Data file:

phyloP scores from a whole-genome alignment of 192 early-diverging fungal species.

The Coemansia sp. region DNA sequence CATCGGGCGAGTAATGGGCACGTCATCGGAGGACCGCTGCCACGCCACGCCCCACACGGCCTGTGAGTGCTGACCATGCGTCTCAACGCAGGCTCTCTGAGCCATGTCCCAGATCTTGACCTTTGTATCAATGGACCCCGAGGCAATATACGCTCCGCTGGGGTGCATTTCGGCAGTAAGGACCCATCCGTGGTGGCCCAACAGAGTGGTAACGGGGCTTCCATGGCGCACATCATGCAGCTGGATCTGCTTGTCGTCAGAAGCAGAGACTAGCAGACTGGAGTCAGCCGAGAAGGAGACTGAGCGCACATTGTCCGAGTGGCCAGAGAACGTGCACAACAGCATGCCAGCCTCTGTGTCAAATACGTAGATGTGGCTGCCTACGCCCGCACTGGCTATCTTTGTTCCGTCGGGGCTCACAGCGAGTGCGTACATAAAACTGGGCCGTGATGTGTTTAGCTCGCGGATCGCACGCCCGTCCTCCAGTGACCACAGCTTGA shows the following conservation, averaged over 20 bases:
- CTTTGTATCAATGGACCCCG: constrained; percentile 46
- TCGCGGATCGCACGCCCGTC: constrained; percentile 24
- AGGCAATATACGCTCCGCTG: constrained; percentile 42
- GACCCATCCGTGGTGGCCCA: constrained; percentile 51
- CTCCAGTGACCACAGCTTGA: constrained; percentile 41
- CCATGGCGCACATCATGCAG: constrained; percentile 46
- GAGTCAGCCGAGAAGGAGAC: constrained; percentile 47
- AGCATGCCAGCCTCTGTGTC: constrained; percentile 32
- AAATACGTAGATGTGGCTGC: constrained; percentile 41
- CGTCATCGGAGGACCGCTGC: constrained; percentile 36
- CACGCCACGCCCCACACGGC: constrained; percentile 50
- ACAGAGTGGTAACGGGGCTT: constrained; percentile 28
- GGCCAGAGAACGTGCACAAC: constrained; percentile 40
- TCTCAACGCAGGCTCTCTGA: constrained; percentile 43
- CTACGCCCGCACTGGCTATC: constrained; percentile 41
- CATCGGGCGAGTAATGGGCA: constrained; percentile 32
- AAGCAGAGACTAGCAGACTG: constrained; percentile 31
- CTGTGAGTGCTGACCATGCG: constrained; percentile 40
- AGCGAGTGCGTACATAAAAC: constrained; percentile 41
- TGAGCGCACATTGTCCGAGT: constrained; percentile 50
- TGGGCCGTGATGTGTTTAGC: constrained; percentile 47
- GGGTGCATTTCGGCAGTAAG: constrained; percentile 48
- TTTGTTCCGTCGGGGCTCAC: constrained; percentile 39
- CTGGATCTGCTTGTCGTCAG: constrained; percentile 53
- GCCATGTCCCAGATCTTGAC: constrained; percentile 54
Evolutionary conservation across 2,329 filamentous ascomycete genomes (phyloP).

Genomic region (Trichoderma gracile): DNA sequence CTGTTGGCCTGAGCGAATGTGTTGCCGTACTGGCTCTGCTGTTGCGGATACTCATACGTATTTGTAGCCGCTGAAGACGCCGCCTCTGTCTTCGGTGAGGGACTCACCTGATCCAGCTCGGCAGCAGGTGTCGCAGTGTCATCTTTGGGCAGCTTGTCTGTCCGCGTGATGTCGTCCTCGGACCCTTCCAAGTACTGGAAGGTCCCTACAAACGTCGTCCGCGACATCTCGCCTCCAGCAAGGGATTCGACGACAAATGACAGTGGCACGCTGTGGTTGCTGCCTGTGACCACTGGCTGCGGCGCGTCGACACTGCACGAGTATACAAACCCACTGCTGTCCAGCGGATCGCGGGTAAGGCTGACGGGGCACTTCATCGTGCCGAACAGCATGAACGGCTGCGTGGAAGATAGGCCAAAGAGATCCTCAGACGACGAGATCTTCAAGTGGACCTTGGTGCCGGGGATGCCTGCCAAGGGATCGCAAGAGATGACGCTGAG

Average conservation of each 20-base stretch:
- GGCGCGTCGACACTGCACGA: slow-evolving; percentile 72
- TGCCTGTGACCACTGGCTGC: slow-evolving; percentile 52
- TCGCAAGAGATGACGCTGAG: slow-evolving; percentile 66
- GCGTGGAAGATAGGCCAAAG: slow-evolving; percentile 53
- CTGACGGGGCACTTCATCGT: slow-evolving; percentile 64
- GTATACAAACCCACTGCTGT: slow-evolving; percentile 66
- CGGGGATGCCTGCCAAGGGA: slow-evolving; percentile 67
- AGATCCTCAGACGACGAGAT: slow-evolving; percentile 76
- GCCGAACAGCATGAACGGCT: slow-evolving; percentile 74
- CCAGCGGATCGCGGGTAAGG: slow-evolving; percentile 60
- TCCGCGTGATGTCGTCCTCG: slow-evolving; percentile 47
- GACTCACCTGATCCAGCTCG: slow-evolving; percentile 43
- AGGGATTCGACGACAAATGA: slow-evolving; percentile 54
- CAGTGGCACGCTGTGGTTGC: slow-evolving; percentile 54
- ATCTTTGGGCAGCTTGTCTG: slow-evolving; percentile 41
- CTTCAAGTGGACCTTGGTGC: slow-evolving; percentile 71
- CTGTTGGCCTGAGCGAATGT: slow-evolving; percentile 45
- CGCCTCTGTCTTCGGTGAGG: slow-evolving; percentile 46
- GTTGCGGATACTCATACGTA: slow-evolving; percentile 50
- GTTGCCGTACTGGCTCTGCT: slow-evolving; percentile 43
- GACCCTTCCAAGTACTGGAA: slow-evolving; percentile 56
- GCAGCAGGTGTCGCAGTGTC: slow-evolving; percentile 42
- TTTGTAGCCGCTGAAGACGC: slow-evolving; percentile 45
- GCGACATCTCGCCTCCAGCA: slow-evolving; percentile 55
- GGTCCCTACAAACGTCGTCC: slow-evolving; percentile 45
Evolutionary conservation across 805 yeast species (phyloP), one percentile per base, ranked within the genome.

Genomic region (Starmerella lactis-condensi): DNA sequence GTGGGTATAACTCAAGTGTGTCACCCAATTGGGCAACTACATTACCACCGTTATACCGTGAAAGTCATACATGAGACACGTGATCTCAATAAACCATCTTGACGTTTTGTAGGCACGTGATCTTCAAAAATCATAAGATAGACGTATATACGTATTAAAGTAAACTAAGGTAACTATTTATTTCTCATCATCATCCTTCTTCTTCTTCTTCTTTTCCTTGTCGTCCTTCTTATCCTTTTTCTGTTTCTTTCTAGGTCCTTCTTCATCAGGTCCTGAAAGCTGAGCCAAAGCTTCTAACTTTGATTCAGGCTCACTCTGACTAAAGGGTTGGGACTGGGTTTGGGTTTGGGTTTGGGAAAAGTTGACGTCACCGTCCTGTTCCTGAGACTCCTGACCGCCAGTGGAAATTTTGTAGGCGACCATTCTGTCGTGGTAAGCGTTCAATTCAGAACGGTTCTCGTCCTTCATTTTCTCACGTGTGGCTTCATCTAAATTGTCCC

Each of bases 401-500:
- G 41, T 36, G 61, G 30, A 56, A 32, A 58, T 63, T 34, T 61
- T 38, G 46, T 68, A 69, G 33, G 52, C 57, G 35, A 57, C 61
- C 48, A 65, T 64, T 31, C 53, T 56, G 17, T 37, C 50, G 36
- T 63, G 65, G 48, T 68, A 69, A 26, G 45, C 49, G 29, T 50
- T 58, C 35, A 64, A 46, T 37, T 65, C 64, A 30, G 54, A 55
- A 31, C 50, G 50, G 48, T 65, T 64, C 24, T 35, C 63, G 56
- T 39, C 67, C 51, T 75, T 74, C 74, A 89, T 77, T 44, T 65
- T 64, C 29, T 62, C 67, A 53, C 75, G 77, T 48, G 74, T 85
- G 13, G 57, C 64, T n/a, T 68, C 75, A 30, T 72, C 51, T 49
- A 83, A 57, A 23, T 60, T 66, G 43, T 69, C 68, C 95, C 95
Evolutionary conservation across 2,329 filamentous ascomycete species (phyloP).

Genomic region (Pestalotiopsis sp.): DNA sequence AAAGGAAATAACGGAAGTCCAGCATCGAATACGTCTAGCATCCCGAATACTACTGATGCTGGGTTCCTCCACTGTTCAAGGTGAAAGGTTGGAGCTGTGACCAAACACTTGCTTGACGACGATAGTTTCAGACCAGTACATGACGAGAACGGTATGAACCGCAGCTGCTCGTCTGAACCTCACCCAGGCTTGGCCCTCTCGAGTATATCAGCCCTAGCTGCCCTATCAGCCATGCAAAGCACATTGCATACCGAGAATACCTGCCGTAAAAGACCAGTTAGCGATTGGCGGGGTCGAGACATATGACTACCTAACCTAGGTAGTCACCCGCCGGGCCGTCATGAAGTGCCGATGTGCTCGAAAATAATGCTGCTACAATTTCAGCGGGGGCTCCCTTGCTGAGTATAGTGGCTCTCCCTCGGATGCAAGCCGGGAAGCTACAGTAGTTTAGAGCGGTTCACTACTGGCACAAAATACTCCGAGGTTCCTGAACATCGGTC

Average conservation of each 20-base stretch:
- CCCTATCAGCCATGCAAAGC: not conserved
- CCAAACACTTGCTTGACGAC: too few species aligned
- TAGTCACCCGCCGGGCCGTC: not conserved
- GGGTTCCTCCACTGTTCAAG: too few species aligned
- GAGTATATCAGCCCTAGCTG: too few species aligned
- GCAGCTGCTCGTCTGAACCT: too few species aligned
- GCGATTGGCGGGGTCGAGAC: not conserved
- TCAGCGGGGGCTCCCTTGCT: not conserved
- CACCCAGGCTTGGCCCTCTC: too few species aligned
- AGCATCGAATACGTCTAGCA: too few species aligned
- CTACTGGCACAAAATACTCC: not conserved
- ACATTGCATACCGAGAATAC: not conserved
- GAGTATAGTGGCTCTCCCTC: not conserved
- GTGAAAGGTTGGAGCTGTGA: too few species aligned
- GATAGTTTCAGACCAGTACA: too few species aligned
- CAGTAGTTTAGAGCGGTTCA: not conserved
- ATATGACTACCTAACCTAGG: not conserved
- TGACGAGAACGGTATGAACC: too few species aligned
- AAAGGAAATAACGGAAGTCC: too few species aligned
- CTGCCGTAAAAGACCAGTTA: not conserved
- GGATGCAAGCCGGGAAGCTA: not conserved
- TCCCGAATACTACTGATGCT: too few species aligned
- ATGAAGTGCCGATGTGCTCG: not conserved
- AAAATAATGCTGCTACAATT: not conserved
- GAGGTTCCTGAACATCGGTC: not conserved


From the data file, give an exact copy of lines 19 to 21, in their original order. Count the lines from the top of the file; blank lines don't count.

- AAGCAGAGACTAGCAGACTG: constrained; percentile 31
- CTGTGAGTGCTGACCATGCG: constrained; percentile 40
- AGCGAGTGCGTACATAAAAC: constrained; percentile 41